Abelove told The Daily Beast that when he took office, he believed the AG’s office would take on Reid’s prosecution, “as they generally handle these types of cases.” A former employee, however, said in court papers that Abelove received the Reid case during his transition into office and asked Carmelo Laquidara, his election opponent and a chief assistant district attorney, to “close” it.
In an e-mail, Abelove countered the employee’s claim. “The case was never referred to me, and I therefore had no case to drop,” Abelove told The Daily Beast. “The NYS Department of Labor referred the case to the AG, who in fact prosecuted Mr. Reid.”
Abelove also dropped charges against local GOP operative Richard Crist, who helped him secure a primary win on the Independence Party line, the Times Union reported. Crist was facing child endangerment charges over an alleged encounter with his 17-year-old son.
According to the Times Union, Abelove didn’t recuse himself from the case despite Crist’s work on his campaign. He told The Daily Beast his office declined to prosecute Crist because child protective services “found the complaint … to be unfounded.”
Meanwhile, Abelove appears to have no trouble prosecuting foes.
In October, he filed misdemeanor charges against former prosecutor Shane Hug in a convoluted case that local attorneys say reeks of political payback. Hug, a registered Democrat who prosecuted high-profile murder cases, is accused of leaking a 911 call made by a Republican mayoral candidate’s wife during a domestic dispute. Also facing charges are a retired police detective and former DA investigator. All three have denied the accusations against them.
“This is a petty prosecution brought for personal and political reasons by the most ethically challenged district attorney in Rensselaer County in my lifetime,” Trey Smith, Hug’s attorney, told the Times Union when they were charged in October 2016.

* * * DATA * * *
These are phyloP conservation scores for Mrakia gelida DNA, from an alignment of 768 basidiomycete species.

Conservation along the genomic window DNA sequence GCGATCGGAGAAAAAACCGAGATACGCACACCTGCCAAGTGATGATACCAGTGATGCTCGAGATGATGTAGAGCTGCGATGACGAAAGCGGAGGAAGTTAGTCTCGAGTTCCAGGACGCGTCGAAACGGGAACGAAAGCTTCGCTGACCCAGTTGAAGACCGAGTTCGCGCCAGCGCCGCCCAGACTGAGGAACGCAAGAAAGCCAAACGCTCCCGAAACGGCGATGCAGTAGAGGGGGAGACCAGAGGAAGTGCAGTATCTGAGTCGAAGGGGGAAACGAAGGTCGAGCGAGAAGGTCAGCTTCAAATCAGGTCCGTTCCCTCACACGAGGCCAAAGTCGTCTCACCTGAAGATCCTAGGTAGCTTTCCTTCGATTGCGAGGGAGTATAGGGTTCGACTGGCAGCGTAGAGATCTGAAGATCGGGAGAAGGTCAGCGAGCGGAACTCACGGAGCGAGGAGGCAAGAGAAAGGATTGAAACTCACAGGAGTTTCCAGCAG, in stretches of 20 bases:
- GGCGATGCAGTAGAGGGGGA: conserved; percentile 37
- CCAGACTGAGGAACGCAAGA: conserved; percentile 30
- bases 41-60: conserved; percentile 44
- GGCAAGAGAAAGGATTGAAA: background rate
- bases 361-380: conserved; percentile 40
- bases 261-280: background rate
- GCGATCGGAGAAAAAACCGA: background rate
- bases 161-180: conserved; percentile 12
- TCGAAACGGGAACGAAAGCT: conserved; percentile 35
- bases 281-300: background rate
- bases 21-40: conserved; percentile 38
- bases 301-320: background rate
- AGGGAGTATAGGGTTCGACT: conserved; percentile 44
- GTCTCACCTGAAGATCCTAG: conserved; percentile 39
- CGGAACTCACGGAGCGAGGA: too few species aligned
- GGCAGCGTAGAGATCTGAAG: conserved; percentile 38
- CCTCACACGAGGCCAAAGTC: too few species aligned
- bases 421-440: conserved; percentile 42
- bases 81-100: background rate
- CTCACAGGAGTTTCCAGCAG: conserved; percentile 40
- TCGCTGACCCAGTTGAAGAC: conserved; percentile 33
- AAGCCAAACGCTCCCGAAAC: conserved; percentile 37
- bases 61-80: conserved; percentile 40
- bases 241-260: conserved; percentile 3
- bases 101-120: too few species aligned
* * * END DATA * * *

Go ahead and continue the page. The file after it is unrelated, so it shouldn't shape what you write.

Earlier this month, the Times Union revealed that three violent felonies—including the assault of a police officer, a home invasion and a terroristic threat to burn a church—were dismissed after Abelove’s office failed to indict the defendants. “We are conducting a review of the situation. But at the time, the situation is not a reflection of the entire office,” Abelove told the newspaper.
The corruption allegations swirling around Abelove’s office did little to assure Thevenin’s kin that justice was served in his killing.
In an interview with The Daily Beast, Cinthia Thevenin said she was awaiting the outcome of the attorney general’s probe.
“We just want the truth—that’s all,” said Thevenin, Edson’s wife and mother to his 4- and 9-year-old boys. “The way they are describing my husband is not the man he was. We just want the truth to come out.”
“My husband was a very loving man who cared about his family,” she told The Daily Beast, adding that Thevenin was active in his church and a weekly ministry for men. “Everybody he encountered, he left an impression on.”
Thevenin said her husband worked as a mechanic for Enterprise car rentals and would leave work early to pick up his 9-year-old son from the bus stop. “If I had to work late, [Edson] was the one that cooked dinner. He got the boys ready for bed. He spent a lot of time making sure the boys were OK by the time I got home,” she said.
Now their children’s routines are “turned upside down,” said the widow, who in September filed a wrongful death suit against the city of Troy and Sgt. French. The case is still pending.
The day after Edson Thevenin was killed, Abelove stood silently next to Troy police chief John Tedesco during a press conference as he defended his cop. “It would appear that the actions of Sgt. French are certainly in line with the law department policy and his training,” Tedesco said. “We are fully supporting the sergeant and his actions.”
Police have released no video footage of the incident, saying traffic cameras weren’t working and that Troy cops have no body or dash cams.
Officers also initially told Thevenin’s widow, Cinthia, that he had been killed in a car wreck, she told the Times Union—a claim the city of Troy denied in court papers. (The family’s pastor, who said he saw the body, said Thevenin had been shot a total of eight times, including four bullets to the head.) Cinthia said that officers asked the morning of her husband’s killing whether her car had been stolen, making no mention of the fatal shooting. She also told the Times Union that the family had trouble reclaiming his personal belongings, including his wedding band.